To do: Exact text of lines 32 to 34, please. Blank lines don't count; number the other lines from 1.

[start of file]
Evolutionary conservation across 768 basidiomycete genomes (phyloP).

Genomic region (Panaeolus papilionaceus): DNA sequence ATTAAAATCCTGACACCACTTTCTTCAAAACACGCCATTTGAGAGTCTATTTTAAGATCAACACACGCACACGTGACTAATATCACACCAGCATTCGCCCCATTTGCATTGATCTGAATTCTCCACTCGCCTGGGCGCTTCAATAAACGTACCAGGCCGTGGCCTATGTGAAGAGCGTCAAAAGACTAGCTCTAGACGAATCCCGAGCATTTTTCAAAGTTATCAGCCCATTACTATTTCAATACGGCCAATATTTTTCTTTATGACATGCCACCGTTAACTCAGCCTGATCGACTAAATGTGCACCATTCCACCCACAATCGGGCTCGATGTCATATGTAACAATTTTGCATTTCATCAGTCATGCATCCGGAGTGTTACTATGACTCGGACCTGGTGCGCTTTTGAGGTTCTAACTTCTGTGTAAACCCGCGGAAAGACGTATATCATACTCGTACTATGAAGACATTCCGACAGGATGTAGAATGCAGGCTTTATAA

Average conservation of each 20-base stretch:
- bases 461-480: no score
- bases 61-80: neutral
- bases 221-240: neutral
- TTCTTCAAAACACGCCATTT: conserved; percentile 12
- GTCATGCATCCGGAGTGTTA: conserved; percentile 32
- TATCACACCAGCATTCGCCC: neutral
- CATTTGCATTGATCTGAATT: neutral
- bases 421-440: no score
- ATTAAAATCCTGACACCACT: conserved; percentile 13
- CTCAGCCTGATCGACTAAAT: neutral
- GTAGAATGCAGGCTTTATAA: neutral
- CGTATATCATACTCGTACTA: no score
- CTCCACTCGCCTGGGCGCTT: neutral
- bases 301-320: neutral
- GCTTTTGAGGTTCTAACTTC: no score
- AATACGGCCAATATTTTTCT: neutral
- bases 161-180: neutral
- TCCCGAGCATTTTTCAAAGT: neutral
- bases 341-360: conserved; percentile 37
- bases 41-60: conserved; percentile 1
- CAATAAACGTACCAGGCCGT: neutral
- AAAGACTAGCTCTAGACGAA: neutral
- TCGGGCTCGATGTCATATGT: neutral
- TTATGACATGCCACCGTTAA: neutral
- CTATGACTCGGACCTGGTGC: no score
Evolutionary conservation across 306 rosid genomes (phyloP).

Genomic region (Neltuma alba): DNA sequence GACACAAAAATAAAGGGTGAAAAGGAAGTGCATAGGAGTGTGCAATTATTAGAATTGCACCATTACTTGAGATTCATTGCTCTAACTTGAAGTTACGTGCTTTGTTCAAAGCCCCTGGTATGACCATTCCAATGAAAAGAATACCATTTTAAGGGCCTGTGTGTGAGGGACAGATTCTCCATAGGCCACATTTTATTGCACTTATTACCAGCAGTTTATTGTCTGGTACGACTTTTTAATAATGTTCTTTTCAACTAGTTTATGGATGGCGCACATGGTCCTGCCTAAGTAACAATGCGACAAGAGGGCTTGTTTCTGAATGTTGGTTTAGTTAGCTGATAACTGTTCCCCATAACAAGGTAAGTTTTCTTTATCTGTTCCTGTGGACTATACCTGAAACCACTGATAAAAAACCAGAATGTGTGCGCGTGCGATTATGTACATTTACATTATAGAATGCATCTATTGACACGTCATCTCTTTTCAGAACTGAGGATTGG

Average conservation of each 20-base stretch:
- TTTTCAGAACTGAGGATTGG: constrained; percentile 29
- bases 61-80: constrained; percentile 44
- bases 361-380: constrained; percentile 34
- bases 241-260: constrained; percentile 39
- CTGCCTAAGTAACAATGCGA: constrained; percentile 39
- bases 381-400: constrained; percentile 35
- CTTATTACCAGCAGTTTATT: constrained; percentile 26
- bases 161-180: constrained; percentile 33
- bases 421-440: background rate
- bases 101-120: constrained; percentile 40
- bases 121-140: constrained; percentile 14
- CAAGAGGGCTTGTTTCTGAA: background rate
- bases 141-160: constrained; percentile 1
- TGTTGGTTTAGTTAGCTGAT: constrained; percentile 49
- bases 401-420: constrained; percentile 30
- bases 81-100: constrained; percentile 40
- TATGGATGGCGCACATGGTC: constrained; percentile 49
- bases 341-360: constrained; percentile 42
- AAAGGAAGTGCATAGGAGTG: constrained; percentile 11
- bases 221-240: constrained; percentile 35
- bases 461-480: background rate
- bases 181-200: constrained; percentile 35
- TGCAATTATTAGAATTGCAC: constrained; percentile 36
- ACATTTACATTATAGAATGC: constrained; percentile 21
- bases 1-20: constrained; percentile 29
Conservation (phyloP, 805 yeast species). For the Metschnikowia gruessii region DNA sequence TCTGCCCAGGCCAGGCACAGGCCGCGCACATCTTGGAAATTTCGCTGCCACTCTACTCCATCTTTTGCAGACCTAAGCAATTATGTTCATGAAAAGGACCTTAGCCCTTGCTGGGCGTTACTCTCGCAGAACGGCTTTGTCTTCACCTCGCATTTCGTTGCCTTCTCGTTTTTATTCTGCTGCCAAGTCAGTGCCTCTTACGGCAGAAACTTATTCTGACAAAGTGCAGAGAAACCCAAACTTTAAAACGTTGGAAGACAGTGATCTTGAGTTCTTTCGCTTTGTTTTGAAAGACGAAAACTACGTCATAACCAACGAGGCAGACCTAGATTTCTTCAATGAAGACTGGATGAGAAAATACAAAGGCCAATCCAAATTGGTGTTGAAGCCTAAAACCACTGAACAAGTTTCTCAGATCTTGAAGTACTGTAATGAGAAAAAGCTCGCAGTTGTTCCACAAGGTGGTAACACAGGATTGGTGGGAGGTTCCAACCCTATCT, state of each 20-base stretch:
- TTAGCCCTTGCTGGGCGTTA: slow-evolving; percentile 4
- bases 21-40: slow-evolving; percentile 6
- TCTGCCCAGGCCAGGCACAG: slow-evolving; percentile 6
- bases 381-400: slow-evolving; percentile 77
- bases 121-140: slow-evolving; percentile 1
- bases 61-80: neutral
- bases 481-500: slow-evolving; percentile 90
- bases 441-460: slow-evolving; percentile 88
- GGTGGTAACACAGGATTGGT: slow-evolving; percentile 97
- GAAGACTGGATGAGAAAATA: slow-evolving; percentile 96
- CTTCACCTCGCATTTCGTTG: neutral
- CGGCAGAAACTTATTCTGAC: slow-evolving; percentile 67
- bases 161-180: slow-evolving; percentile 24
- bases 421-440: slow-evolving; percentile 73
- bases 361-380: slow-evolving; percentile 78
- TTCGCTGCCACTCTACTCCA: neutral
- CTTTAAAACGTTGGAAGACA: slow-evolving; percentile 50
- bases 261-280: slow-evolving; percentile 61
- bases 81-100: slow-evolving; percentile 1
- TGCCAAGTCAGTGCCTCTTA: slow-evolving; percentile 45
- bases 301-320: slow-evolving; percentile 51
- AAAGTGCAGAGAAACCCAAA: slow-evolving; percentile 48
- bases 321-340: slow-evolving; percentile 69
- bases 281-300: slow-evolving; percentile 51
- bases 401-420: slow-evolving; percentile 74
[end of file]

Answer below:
- TTTTCAGAACTGAGGATTGG: constrained; percentile 29
- bases 61-80: constrained; percentile 44
- bases 361-380: constrained; percentile 34